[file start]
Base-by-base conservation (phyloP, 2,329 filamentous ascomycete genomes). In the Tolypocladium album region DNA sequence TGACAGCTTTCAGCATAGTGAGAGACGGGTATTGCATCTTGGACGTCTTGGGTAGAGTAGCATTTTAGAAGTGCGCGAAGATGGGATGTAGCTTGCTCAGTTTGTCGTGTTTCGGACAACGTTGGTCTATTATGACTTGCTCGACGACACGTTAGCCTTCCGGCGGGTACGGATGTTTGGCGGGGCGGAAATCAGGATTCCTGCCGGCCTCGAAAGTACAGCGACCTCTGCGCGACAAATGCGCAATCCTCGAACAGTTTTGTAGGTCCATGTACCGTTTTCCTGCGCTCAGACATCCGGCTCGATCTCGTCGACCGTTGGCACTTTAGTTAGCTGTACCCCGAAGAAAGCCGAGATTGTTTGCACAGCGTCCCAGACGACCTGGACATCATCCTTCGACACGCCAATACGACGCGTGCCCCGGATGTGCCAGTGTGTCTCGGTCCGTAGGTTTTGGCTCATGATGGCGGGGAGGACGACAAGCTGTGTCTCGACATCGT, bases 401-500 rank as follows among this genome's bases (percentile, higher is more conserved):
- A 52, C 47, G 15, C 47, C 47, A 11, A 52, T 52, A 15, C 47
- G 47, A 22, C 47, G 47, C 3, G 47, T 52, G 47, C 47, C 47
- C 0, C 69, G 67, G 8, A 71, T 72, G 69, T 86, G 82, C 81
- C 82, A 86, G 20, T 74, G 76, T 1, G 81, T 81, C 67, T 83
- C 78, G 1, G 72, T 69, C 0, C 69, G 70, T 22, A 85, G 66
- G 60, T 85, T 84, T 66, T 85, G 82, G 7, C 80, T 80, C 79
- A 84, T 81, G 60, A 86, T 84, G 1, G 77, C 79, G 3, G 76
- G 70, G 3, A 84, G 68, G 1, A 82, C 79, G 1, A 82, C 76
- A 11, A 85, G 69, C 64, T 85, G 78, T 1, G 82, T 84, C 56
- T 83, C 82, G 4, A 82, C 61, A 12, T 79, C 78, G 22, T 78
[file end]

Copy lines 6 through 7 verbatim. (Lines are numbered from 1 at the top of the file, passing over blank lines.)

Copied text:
- C 78, G 1, G 72, T 69, C 0, C 69, G 70, T 22, A 85, G 66
- G 60, T 85, T 84, T 66, T 85, G 82, G 7, C 80, T 80, C 79